Joesph Sarto was born in 1835, the second of ten children born to a poor family in the village of Riese, near Venice. His mother, Margherita Sanson, was a seamstress. His father, Giovanni Sarto, who was a cobbler by trade, as well as the caretaker of the city hall and the town's postmaster, passed away when Joseph was 16. Joseph entered the seminary at the age of 15 and was ordained at the age of 23. He became the bishop of Mantua, cardinal patriarch of Venice, and Pope in 1903. As Pope, he took as the motto of his reign "to renew all things in Christ." Purity of Doctrine Pope Saint Pius X was fearless in exposing error and he was selfless in sowing the seed of truth, of beauty, and of goodness in the field of the Church. “We had confidence in our God, to speak unto you the Gospel of God in much carefulness” (1 Th 2:2). He was an intrepid defender of the purity of Christian doctrine. He exposed and condemned the heresy of Modernism with energy and clarity. Gregorian Chant We remember Pope Saint Pius X especially for his famous Motu Proprio of November 22, 1903 on the reform of Sacred Music and the restoration of the Church’s plainchant. Like Pope Benedict XVI today, Pope Pius X was a musician; he was above all concerned that the faithful of the Catholic Church might pray in beauty. He recognized in Gregorian Chant the native idiom of the Roman liturgy. Gregorian chant shines with an evangelical poverty. It is chaste in its expression. It is entirely obedient to the Word of God that it clothes, carries, and delivers. Worthy of the Temple Both Pope John Paul II and Pope Benedict XVI have reiterated his insistence on the primacy of Gregorian Chant and the value of the traditional Roman polyphony in the liturgy of the Church. On November 22, 2003, the anniversary of Pius X’s Motu Proprio, Pope John Paul II said, “With regard to compositions of liturgical music, I make my own the general rule that St Pius X formulated in these words: ‘The more closely a composition for church approaches in its movement, inspiration and savour the Gregorian melodic form, the more sacred and liturgical it becomes; and the more out of harmony it is with that supreme model, the less worthy it is of the temple.’” On June 24, 2006, Pope Benedict XVI spoke in similar terms: “An authentic renewal of sacred music can only happen in the wake of the great tradition of the past, of Gregorian chant and sacred polyphony.” The Holiness of Priests Pope Pius X was also zealous for the holiness of the clergy. Writing to priests in 1908, he said, “Your sanctification has, indeed, first place in our thoughts and in our cares; therefore, with our eyes raised to heaven, we frequently pray for the whole clergy, repeating the words of Christ, our Lord: Holy Father . . . sanctify them (Jn 17:11, 17). Intercession for priests was integral to Pius X’s program for the restoration of all things in Christ. Children It was Saint Pius X who opened Holy Communion to little children. He invited the Catholic faithful to frequent, even daily Holy Communion. Pius X came to be known as the “Pope of the Eucharist,” a title that he now shares with Pope John Paul II, the author of Ecclesia de Eucharistia and of Mane Nobiscum, Domine. Two Popes of the Eucharist Divine Providence marked both the beginning and the end of the last century with Popes utterly devoted to the Most Holy Eucharist. Pray for us, Saint Pius X, that rejecting all that opposes the splendour of the truth, we may enter with pure hearts into the liturgy of the Church, and so "offer a worthy ritual to the Divine Majesty, to the praise and glory of His name, and to the benefit of all His Holy Church (Benedict XVI, Summorum Pontificum). Pope Pius X died on August 20, 1914 at Vatican City from natural causes aggravated by worries over the beginning of World War I and was buried under the altar of the Chapel of the Presentation, Saint Peter's basilica. Quotes "Holy Communion is the shortest and safest way to Heaven." "I was born poor, I have lived poor, I wish to die poor." Prayer Father, to defend the Catholic Faith and to make all things new in Christ, you filled Saint Pius X with heavenly wisdom and apostolic courage. May his example and teaching lead us to the reward of eternal life.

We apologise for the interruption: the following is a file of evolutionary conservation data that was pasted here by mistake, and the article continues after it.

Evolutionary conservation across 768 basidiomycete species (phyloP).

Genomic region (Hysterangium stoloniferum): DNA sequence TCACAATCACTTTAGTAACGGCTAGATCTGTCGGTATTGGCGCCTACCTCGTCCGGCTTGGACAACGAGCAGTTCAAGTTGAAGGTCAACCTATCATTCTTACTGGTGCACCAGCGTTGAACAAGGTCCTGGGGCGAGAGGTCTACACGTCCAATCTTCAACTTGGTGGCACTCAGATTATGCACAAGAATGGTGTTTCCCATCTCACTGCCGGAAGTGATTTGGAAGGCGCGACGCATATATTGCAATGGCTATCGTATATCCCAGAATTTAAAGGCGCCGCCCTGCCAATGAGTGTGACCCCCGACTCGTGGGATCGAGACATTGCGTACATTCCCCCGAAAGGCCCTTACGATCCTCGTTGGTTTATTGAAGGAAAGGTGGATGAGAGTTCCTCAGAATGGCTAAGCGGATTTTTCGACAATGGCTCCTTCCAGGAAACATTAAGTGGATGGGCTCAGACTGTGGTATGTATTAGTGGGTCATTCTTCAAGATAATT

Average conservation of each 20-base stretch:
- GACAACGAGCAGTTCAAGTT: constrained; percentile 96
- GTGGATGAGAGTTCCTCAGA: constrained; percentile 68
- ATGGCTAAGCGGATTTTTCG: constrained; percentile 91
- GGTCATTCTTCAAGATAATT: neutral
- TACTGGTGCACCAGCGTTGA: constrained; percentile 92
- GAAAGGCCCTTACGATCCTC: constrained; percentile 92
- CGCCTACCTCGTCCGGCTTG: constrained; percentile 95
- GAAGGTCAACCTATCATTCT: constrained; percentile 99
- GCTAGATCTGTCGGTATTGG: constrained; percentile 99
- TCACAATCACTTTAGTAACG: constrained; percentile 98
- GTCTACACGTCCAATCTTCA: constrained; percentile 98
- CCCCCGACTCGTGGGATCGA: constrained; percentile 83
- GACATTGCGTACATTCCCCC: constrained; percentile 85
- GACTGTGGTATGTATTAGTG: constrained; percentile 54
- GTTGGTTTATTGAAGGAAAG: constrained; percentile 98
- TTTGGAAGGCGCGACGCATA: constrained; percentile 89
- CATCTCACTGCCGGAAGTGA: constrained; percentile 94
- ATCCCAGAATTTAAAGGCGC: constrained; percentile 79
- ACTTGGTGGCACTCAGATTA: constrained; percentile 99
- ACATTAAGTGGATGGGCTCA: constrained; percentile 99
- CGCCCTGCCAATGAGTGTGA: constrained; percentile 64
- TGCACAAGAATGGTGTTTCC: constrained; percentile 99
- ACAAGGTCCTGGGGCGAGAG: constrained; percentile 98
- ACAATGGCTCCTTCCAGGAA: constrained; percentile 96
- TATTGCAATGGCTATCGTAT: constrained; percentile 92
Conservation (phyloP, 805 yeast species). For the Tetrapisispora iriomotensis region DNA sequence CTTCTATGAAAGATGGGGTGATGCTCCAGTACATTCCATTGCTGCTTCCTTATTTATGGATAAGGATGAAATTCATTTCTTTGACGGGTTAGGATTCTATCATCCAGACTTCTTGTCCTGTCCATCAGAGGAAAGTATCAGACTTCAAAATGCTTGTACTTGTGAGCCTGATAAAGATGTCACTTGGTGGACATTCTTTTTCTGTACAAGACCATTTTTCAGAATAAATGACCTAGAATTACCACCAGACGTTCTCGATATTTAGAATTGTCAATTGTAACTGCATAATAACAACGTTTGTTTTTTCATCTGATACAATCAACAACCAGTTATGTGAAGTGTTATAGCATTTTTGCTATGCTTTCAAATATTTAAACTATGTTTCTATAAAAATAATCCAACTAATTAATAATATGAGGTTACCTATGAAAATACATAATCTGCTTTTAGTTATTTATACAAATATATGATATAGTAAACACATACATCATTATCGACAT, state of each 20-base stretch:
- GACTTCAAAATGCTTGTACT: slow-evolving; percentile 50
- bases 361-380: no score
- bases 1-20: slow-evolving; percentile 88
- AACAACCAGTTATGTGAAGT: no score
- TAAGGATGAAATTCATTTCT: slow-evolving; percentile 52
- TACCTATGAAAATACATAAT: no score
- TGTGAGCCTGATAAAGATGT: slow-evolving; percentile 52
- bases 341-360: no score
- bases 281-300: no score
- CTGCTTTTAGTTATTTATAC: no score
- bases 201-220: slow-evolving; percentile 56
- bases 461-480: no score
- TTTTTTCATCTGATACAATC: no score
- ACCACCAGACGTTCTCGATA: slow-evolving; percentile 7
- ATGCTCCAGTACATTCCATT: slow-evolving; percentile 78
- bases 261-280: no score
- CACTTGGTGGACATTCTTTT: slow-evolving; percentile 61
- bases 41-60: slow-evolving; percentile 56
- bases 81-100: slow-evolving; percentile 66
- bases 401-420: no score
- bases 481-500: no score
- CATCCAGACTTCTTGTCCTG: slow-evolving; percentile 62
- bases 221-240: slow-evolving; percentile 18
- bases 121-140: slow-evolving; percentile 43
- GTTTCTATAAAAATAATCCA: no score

Children Letters to God

Wednesday, August 19, 2009

God's Love is Unfair

What if I wish to give this last one the same as you? Or am I not free to do as I wish with my own money? Are you envious because I am generous? Matthew 20:14-15 THE PARABLE OF THE WORKER in the vineyard always makes me uncomfortable.Sometimes even mad. I want to say to Jesus, "You mean those who worked only a few minutes in the vineyard get the same wages as those who slaved all day in the hot sun?" I want to protest, "It's not fair!" Of course it isn't fair. That's the whole point. God's love is essentially unfair. Rather, it is gratuitous, bounteous, magnanimous. God lavishes love upon young and old, saint and sinner, cradle Catholic and death bed convert. How can I be angry when I myself rely upon the "unfairness" of God's love for my life and salvation? Extravagant God, help me to lavish my love upon others today-especially upon those who seem undeserving, just as you lavish your love upon me. Sr. Melannie Svoboda, S.N.D. for Living Faith

Tuesday, August 18, 2009

Novena to St. Monica